I’ve been working in the field of diversity, equity, inclusion and belonging inside corporations for 20 years now. For the majority of that time, I was part of the HR organization. The only exceptions were when I was an external consultant, but even then, the clients that hired me were usually inside HR.
The work of DEIB has evolved significantly since I started in this space. It used to be seen as primarily the responsibility of HR, but over time, that viewpoint has expanded. Now, there is advocating for DEIB to be a broader C-suite responsibility and, as a result, taken out of HR as a function.
My perspective is that DEIB is the responsibility of everyone at the company and that we cannot dismiss the critical role HR plays in our ability to drive progress and change. In fact, HR can be the organization’s best champion in advocating for DEIB if we enable them with the right mindset and capabilities to do so.
So how do we empower HR professionals to own and drive DEIB initiatives? Here are three key steps to get started.
All HR professionals should take the opportunity to learn about the issues contributing to a lack of diversity, equity and inclusion in society. We should all be students of history and do our best to understand what is important to different communities and what systemic barriers may be holding them back from equitable experiences.
The closer we can get to the issues and the people they affect, the more likely we are to be motivated to do something about it. And the more educated we are about the issues, the more confident we will be in addressing them. I try to pilot diversity education programs within HR first to give them the tools they need to influence business leaders across the organization as well.
Gather employee voice
We have to understand how different employees have different experiences within our organizations, so it’s important to have multiple channels for gathering the voices of your employees.
This can mean tapping into your analytics functions to help you deep-dive into demographic data, conducting regular employee surveys on how they experience DEI at the company, and talking directly to employees about the different talent practices within your company to determine whether any particular communities are being underserved by them.
Creating out-of-the-box opportunities for employees to tell you what they need can be particularly energizing as well. One example is “Hack-the-Culture” events, where employees ideate solutions around workplace needs in a fast-paced, 48-hour team competition.
Once you’re armed with knowledge of the issues and what your employees are experiencing, then you’ve got to start applying it in a systematic way.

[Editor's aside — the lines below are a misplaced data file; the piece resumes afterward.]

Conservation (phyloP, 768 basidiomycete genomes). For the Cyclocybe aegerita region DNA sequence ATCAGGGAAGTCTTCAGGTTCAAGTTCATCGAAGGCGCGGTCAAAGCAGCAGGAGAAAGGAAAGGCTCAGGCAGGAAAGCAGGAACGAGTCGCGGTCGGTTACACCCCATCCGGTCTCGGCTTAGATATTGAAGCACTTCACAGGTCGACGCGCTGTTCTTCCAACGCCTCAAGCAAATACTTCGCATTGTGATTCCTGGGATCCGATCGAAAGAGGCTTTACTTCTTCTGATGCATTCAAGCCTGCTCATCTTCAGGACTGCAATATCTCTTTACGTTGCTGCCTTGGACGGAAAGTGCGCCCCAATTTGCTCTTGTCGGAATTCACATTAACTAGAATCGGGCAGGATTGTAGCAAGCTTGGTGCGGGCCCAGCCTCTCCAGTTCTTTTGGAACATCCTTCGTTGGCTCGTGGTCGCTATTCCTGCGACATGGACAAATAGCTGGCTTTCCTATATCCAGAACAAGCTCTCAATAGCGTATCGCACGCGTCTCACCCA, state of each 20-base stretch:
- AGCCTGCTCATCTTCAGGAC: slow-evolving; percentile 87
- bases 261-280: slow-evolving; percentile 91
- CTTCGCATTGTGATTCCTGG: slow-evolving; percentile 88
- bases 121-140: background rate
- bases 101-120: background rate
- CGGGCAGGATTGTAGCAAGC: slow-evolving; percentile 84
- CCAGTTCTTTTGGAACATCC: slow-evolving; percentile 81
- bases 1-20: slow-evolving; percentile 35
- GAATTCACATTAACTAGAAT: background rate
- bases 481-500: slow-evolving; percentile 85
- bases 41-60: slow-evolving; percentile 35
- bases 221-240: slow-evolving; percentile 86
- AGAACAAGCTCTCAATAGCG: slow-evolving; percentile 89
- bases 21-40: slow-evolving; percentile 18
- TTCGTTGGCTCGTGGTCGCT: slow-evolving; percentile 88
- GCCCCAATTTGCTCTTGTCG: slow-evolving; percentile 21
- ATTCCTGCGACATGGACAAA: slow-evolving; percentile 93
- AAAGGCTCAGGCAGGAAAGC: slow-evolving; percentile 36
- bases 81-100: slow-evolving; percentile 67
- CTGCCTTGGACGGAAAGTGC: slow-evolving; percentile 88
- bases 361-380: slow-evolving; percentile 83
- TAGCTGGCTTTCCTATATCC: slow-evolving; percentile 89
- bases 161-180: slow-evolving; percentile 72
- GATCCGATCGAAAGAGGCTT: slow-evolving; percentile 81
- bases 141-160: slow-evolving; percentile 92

For example, hiring is an end-to-end talent process that needs to be rethought in many companies. This is an opportunity to reimagine and disrupt legacy hiring practices and apply fresh thinking to how we define job criteria, who we decide to interview, what questions we ask and who gets to decide.
This is how companies have thought to remove college degree or criminal conviction requirements from certain roles that don’t actually need them, thus increasing the diversity of the talent pool they can draw from. You can apply similar thinking toward promotion, leadership development and succession planning. HR professionals can assess each of these processes for systematic bias and design interventions to encourage more equitable outcomes for all.
And all of this has to be done with a spirit of innovation. We in HR have got to do things differently than what we’ve done in the past otherwise we’ll never make progress in the diversity and inclusion of our organizations. What’s been done to date hasn’t changed the status quo. So we’ve got to experiment, be willing to put our foot in our mouth and fail, but also learn from those failures and keep going.
Inaction or actions that make us feel better but don’t actually do anything meaningful are no longer acceptable. Employees, customers and shareholders are smarter than that and demanding more.
If C-suite leaders truly believe that people are their most valuable asset, it’s ironic that HR is notorious for being under-resourced. The best HR people I know share the same goals as DEIB — to help every employee contribute their best selves at work and fulfill their potential.
It’s time for all of us to recognize that we can’t make progress in DEIB without an empowered HR function supporting it. HR professionals are crucial to the equation in making change real and sustainable across all of a company’s talent processes.
Cynthia Owyoung is the author of “All Are Welcome: How to Build a Real Workplace Culture of Inclusion that Delivers Results.” Owyoung is Robinhood’s vice president of inclusion, equity and belonging, partnering with business leaders, employee resource groups and the people experience team to support Robinhood’s mission to democratize finance for all. She’s also the founder of Breaking Glass Forums, where she develops strategies to accelerate more diverse leaders and inclusive organizations.
A recognized diversity leader, Owyoung was named to Entrepreneur Magazine’s 100 Women of Impact in 2021. Owyoung serves on the board of directors for AbilityPath, a nonprofit dedicated to empowering people with special needs to achieve their full potential.
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